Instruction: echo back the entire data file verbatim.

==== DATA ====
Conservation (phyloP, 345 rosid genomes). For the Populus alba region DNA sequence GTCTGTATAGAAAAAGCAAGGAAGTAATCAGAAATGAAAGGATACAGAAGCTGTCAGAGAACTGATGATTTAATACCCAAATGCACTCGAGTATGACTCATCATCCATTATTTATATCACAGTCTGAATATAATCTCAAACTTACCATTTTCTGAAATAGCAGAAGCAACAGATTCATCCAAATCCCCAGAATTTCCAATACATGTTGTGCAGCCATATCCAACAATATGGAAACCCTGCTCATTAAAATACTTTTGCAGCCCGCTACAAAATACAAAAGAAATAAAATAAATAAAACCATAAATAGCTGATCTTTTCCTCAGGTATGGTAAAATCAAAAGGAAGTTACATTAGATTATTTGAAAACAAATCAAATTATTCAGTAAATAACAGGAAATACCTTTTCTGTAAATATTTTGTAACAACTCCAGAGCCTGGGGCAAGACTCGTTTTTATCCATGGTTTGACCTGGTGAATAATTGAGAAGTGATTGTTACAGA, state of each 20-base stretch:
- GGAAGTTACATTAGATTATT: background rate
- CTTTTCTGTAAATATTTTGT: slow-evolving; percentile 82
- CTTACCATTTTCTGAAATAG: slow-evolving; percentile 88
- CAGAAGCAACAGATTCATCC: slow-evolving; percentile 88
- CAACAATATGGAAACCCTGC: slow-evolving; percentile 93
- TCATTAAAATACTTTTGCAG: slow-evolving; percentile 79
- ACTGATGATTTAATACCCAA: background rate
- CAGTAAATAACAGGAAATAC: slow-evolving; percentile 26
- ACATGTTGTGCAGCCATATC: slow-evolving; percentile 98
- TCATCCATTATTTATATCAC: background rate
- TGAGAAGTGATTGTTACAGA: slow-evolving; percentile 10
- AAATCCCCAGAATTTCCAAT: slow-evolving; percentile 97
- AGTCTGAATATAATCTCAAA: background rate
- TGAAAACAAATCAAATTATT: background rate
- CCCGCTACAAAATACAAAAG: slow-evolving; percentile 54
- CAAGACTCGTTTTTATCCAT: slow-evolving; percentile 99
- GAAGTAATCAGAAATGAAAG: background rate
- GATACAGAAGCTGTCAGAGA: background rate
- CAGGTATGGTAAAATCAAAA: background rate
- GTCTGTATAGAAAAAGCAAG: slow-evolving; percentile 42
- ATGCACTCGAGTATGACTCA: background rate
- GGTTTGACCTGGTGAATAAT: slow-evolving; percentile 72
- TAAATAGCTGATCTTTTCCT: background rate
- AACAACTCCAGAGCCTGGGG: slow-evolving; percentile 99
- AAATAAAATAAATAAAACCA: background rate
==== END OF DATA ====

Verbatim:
Conservation (phyloP, 345 rosid genomes). For the Populus alba region DNA sequence GTCTGTATAGAAAAAGCAAGGAAGTAATCAGAAATGAAAGGATACAGAAGCTGTCAGAGAACTGATGATTTAATACCCAAATGCACTCGAGTATGACTCATCATCCATTATTTATATCACAGTCTGAATATAATCTCAAACTTACCATTTTCTGAAATAGCAGAAGCAACAGATTCATCCAAATCCCCAGAATTTCCAATACATGTTGTGCAGCCATATCCAACAATATGGAAACCCTGCTCATTAAAATACTTTTGCAGCCCGCTACAAAATACAAAAGAAATAAAATAAATAAAACCATAAATAGCTGATCTTTTCCTCAGGTATGGTAAAATCAAAAGGAAGTTACATTAGATTATTTGAAAACAAATCAAATTATTCAGTAAATAACAGGAAATACCTTTTCTGTAAATATTTTGTAACAACTCCAGAGCCTGGGGCAAGACTCGTTTTTATCCATGGTTTGACCTGGTGAATAATTGAGAAGTGATTGTTACAGA, state of each 20-base stretch:
- GGAAGTTACATTAGATTATT: background rate
- CTTTTCTGTAAATATTTTGT: slow-evolving; percentile 82
- CTTACCATTTTCTGAAATAG: slow-evolving; percentile 88
- CAGAAGCAACAGATTCATCC: slow-evolving; percentile 88
- CAACAATATGGAAACCCTGC: slow-evolving; percentile 93
- TCATTAAAATACTTTTGCAG: slow-evolving; percentile 79
- ACTGATGATTTAATACCCAA: background rate
- CAGTAAATAACAGGAAATAC: slow-evolving; percentile 26
- ACATGTTGTGCAGCCATATC: slow-evolving; percentile 98
- TCATCCATTATTTATATCAC: background rate
- TGAGAAGTGATTGTTACAGA: slow-evolving; percentile 10
- AAATCCCCAGAATTTCCAAT: slow-evolving; percentile 97
- AGTCTGAATATAATCTCAAA: background rate
- TGAAAACAAATCAAATTATT: background rate
- CCCGCTACAAAATACAAAAG: slow-evolving; percentile 54
- CAAGACTCGTTTTTATCCAT: slow-evolving; percentile 99
- GAAGTAATCAGAAATGAAAG: background rate
- GATACAGAAGCTGTCAGAGA: background rate
- CAGGTATGGTAAAATCAAAA: background rate
- GTCTGTATAGAAAAAGCAAG: slow-evolving; percentile 42
- ATGCACTCGAGTATGACTCA: background rate
- GGTTTGACCTGGTGAATAAT: slow-evolving; percentile 72
- TAAATAGCTGATCTTTTCCT: background rate
- AACAACTCCAGAGCCTGGGG: slow-evolving; percentile 99
- AAATAAAATAAATAAAACCA: background rate